Voyager: I know that landslides can happen when storms rain on a cliff or hill, but how do landslides happen underwater?


A: When landslides occur on land, the biggest threats could be to houses, roads, electric and gas lines that lie below the slide. The moving mass of earth can cause much damage to these structures.  A landslide is a mass of earth that moves as a glob over top of the earth below it.  The face or plane along which the glob moves is called the interface. 

Two things are important to determine if a landslide will occur. The first is how steep the slope of the interface is and second is how sticky the interface is.  You can demonstrate this to yourself by laying two books sideways on top of each other. Pick up one end of the lower book and raise it, eventually the upper book will slide off.  If you try different combinations of books you can see how the angle and stickiness between the books control the “bookslide.”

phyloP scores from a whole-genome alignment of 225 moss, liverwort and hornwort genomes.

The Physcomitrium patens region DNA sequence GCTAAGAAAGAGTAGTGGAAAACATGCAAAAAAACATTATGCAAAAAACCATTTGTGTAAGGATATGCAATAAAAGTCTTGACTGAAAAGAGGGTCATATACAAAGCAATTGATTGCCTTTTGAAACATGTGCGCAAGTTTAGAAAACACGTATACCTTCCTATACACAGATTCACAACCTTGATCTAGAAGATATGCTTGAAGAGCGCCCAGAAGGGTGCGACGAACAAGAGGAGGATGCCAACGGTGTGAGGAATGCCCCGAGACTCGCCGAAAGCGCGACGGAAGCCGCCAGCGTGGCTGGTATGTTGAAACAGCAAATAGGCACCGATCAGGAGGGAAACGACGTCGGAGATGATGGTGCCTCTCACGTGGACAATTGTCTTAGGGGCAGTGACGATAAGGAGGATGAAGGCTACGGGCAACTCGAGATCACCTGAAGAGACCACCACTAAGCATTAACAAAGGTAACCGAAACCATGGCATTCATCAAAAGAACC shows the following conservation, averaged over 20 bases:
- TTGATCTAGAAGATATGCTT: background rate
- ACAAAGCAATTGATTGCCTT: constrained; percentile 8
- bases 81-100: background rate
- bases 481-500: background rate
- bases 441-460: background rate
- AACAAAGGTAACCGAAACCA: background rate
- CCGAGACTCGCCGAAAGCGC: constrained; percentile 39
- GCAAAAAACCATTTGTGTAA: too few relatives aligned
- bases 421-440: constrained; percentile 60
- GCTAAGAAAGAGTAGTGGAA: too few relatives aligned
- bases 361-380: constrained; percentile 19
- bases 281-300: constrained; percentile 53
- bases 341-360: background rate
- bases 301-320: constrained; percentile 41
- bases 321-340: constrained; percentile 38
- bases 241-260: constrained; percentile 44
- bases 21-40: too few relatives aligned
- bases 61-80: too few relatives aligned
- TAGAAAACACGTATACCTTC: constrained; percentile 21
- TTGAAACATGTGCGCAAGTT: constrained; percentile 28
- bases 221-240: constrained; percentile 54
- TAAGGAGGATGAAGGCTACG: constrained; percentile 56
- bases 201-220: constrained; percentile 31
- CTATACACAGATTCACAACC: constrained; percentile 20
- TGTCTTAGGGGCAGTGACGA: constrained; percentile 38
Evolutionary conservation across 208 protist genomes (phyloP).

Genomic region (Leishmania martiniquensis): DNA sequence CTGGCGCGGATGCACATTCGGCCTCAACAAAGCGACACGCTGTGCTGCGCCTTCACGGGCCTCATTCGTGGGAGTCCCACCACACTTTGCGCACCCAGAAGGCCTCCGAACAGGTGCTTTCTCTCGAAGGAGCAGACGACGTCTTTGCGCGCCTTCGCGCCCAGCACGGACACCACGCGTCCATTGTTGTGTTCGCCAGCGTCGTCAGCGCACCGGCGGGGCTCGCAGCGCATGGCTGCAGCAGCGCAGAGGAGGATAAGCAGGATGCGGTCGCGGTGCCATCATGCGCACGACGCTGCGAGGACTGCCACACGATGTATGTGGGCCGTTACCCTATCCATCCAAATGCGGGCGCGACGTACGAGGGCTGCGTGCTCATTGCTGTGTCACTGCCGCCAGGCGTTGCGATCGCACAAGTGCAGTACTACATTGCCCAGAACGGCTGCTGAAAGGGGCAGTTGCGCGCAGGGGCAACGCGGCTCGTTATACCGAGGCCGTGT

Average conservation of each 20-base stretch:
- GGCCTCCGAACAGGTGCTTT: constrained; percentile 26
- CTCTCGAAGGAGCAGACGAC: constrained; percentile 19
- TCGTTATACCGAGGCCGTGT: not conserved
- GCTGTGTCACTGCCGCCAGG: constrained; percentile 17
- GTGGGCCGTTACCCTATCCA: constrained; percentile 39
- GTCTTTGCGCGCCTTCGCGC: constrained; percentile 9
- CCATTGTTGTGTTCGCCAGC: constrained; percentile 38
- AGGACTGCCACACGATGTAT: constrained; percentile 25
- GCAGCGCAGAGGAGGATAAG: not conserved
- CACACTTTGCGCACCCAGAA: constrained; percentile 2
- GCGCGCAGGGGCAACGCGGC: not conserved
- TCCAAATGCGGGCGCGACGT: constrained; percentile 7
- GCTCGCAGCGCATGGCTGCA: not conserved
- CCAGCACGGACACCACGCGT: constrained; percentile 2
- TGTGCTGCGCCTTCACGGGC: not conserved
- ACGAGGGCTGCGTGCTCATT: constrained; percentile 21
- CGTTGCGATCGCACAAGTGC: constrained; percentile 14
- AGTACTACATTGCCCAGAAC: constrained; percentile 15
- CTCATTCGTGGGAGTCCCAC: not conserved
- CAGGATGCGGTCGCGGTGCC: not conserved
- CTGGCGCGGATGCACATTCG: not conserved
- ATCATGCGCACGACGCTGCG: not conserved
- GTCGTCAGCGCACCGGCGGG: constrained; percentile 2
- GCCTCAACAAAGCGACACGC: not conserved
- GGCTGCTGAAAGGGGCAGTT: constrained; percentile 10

Landslides can also happen on the ocean floor and can be triggered by nearby earthquakes or other events.   Usually the only man-made structures that can be damaged by the mass of seafloor are underwater cables. Unlike a slide on land, however, an underwater landslide can also cause a strong water wave called a tsunami. This wave can travel much farther than the seafloor mass. Where this wave runs up on shore, it can cause great damage to houses, businesses and even entire cities. In 2004, an earthquake in the Indian Ocean caused an underwater landslide that triggered such a wave. The wave struck several countries and caused the deaths of some 200,000 people. 

— David Chadwell, geophysicist, Marine Physical Laboratory

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